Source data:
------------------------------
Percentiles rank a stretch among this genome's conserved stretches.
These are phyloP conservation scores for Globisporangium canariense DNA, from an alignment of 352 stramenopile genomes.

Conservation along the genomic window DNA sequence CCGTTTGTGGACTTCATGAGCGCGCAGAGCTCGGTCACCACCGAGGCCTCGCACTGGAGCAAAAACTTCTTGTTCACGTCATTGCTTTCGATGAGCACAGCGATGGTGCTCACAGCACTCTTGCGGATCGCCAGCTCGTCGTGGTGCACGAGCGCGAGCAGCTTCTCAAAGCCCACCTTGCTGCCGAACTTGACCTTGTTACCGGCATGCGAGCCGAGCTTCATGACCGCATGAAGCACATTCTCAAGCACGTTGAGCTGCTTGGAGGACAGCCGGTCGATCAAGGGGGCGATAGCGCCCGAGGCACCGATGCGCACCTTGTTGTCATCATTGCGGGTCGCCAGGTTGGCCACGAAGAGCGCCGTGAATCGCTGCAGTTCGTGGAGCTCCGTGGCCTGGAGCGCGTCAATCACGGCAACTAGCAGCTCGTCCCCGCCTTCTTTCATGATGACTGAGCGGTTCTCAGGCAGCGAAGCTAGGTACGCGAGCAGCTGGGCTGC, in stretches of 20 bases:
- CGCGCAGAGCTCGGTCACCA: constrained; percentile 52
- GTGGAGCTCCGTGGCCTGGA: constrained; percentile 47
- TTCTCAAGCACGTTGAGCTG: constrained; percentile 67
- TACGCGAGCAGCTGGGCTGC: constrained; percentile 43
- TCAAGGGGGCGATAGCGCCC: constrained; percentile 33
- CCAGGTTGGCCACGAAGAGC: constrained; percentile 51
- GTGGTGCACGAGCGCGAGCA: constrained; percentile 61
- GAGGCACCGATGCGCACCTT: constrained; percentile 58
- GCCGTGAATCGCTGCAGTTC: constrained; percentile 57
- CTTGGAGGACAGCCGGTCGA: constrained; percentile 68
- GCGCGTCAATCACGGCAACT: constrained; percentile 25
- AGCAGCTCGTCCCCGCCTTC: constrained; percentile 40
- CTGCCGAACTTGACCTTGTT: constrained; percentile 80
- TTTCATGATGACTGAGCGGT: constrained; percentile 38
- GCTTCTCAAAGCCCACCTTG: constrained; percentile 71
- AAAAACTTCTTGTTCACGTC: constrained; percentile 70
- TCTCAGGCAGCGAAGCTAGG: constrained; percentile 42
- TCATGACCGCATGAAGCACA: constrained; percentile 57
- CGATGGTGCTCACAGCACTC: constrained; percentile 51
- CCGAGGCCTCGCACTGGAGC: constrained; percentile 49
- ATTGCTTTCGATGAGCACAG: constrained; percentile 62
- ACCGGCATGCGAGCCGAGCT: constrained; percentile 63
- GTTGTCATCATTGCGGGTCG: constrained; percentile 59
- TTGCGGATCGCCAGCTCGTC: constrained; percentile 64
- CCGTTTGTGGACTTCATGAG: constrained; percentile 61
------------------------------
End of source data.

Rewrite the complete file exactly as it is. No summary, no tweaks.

Percentiles rank a stretch among this genome's conserved stretches.
These are phyloP conservation scores for Globisporangium canariense DNA, from an alignment of 352 stramenopile genomes.

Conservation along the genomic window DNA sequence CCGTTTGTGGACTTCATGAGCGCGCAGAGCTCGGTCACCACCGAGGCCTCGCACTGGAGCAAAAACTTCTTGTTCACGTCATTGCTTTCGATGAGCACAGCGATGGTGCTCACAGCACTCTTGCGGATCGCCAGCTCGTCGTGGTGCACGAGCGCGAGCAGCTTCTCAAAGCCCACCTTGCTGCCGAACTTGACCTTGTTACCGGCATGCGAGCCGAGCTTCATGACCGCATGAAGCACATTCTCAAGCACGTTGAGCTGCTTGGAGGACAGCCGGTCGATCAAGGGGGCGATAGCGCCCGAGGCACCGATGCGCACCTTGTTGTCATCATTGCGGGTCGCCAGGTTGGCCACGAAGAGCGCCGTGAATCGCTGCAGTTCGTGGAGCTCCGTGGCCTGGAGCGCGTCAATCACGGCAACTAGCAGCTCGTCCCCGCCTTCTTTCATGATGACTGAGCGGTTCTCAGGCAGCGAAGCTAGGTACGCGAGCAGCTGGGCTGC, in stretches of 20 bases:
- CGCGCAGAGCTCGGTCACCA: constrained; percentile 52
- GTGGAGCTCCGTGGCCTGGA: constrained; percentile 47
- TTCTCAAGCACGTTGAGCTG: constrained; percentile 67
- TACGCGAGCAGCTGGGCTGC: constrained; percentile 43
- TCAAGGGGGCGATAGCGCCC: constrained; percentile 33
- CCAGGTTGGCCACGAAGAGC: constrained; percentile 51
- GTGGTGCACGAGCGCGAGCA: constrained; percentile 61
- GAGGCACCGATGCGCACCTT: constrained; percentile 58
- GCCGTGAATCGCTGCAGTTC: constrained; percentile 57
- CTTGGAGGACAGCCGGTCGA: constrained; percentile 68
- GCGCGTCAATCACGGCAACT: constrained; percentile 25
- AGCAGCTCGTCCCCGCCTTC: constrained; percentile 40
- CTGCCGAACTTGACCTTGTT: constrained; percentile 80
- TTTCATGATGACTGAGCGGT: constrained; percentile 38
- GCTTCTCAAAGCCCACCTTG: constrained; percentile 71
- AAAAACTTCTTGTTCACGTC: constrained; percentile 70
- TCTCAGGCAGCGAAGCTAGG: constrained; percentile 42
- TCATGACCGCATGAAGCACA: constrained; percentile 57
- CGATGGTGCTCACAGCACTC: constrained; percentile 51
- CCGAGGCCTCGCACTGGAGC: constrained; percentile 49
- ATTGCTTTCGATGAGCACAG: constrained; percentile 62
- ACCGGCATGCGAGCCGAGCT: constrained; percentile 63
- GTTGTCATCATTGCGGGTCG: constrained; percentile 59
- TTGCGGATCGCCAGCTCGTC: constrained; percentile 64
- CCGTTTGTGGACTTCATGAG: constrained; percentile 61